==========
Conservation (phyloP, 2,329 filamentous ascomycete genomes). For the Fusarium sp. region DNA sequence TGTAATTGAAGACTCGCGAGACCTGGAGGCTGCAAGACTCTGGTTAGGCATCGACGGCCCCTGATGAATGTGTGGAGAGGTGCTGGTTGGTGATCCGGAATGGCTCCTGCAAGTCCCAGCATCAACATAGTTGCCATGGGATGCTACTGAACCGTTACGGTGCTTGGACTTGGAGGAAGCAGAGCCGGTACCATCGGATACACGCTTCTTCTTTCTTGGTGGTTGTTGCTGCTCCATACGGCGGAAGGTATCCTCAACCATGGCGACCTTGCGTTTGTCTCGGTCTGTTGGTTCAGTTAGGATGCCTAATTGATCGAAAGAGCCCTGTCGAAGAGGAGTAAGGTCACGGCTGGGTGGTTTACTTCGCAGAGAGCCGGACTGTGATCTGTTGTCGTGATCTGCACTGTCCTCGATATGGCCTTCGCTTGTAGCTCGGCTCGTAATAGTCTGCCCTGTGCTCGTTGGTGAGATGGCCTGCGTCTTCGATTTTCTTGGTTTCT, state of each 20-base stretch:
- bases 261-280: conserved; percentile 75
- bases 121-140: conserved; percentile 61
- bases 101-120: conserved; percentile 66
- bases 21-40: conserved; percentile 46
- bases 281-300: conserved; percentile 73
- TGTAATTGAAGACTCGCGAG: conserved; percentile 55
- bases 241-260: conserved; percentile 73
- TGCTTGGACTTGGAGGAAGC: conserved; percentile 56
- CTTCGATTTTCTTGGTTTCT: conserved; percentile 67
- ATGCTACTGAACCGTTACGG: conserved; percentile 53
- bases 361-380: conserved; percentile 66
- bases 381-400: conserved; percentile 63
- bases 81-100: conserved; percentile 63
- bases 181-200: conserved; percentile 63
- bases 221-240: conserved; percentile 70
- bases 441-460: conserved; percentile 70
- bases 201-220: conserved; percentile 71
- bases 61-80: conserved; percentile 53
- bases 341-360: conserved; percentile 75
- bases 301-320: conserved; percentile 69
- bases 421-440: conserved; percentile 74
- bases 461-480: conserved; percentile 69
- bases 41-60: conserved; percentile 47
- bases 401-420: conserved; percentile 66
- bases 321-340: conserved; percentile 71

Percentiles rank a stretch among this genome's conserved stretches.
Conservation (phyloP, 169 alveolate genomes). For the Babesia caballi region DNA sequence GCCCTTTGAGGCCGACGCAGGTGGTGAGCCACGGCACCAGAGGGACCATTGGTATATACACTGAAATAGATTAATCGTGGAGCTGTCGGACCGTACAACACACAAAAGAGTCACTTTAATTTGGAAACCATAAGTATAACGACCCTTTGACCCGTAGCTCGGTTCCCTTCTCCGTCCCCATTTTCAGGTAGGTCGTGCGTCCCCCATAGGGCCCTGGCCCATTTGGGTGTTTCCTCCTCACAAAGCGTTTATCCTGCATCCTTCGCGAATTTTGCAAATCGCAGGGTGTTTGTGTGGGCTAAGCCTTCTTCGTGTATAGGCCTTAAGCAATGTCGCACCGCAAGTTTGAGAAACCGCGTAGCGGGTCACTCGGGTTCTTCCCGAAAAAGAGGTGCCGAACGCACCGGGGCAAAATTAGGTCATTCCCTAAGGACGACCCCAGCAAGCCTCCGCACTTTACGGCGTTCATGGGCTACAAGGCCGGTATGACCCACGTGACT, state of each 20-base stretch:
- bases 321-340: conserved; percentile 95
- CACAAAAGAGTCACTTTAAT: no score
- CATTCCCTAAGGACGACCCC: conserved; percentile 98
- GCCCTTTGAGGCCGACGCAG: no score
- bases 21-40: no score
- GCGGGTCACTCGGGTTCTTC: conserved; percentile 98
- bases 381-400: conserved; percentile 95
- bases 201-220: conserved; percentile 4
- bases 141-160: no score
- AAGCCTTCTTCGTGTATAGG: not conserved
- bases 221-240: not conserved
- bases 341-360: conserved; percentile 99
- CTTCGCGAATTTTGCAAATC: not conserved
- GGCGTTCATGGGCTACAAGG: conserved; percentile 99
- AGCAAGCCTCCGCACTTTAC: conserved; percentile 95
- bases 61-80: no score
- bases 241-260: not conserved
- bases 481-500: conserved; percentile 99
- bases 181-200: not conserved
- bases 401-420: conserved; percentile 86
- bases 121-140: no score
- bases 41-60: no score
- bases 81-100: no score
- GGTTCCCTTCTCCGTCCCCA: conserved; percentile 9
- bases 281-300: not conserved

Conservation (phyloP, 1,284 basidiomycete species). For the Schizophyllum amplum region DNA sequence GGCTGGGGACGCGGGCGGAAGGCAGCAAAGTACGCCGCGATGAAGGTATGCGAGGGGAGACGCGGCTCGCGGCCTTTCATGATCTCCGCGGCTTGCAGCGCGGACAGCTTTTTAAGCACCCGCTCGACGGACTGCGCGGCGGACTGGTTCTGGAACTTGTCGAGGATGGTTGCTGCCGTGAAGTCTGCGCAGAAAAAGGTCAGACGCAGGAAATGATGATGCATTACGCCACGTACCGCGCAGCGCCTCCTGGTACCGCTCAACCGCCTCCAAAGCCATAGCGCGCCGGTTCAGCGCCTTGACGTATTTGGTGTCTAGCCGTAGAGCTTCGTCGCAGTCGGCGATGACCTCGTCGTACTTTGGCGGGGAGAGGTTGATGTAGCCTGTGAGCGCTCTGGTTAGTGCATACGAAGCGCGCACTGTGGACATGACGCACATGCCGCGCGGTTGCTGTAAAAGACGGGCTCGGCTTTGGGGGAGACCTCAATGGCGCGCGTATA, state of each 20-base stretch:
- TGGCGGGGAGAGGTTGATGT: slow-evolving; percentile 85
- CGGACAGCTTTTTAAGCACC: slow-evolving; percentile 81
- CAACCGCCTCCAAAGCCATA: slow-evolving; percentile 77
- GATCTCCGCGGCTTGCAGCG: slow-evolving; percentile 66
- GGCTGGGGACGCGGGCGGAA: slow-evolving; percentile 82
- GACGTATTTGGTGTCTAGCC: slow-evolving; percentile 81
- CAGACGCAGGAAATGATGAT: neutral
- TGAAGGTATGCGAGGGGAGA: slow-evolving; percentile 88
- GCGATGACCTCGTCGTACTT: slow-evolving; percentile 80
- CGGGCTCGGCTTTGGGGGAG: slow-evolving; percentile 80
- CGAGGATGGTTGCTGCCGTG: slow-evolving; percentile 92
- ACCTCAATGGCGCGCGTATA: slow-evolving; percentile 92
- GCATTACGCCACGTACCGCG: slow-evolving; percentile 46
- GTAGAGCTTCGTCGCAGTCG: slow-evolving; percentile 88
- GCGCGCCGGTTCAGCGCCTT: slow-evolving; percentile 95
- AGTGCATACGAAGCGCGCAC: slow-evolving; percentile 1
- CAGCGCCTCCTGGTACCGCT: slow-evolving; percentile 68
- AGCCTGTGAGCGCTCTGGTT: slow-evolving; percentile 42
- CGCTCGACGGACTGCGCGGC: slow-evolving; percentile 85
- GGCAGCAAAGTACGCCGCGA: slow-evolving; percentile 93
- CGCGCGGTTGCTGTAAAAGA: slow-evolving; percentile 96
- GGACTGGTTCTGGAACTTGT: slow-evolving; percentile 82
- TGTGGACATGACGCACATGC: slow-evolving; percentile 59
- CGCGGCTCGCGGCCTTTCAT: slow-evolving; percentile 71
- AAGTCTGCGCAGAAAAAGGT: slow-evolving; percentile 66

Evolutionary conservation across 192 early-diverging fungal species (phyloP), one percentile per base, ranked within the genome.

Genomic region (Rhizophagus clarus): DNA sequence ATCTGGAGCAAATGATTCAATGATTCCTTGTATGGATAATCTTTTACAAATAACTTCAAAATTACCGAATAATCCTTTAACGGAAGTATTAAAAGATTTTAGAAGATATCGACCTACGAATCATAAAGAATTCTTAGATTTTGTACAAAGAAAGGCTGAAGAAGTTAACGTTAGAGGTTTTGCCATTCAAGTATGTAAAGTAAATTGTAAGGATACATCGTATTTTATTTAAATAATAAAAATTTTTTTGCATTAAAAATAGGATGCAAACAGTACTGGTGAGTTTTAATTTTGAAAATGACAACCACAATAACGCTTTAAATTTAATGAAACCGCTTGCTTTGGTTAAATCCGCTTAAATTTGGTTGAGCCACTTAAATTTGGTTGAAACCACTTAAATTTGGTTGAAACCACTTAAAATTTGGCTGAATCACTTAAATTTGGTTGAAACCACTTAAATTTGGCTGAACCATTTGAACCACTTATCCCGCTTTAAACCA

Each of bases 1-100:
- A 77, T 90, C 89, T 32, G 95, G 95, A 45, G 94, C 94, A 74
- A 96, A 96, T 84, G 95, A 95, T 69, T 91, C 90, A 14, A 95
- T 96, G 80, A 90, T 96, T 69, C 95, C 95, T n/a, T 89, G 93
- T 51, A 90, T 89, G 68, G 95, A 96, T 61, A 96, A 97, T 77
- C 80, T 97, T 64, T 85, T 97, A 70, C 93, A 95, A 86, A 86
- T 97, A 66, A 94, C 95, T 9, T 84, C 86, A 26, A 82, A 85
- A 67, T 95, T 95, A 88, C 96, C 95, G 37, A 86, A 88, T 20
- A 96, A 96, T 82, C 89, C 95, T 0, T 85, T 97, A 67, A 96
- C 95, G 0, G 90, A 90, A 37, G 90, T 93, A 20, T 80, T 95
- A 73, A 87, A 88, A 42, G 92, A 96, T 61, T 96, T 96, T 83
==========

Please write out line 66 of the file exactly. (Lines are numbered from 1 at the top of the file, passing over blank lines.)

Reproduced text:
- ACCTCAATGGCGCGCGTATA: slow-evolving; percentile 92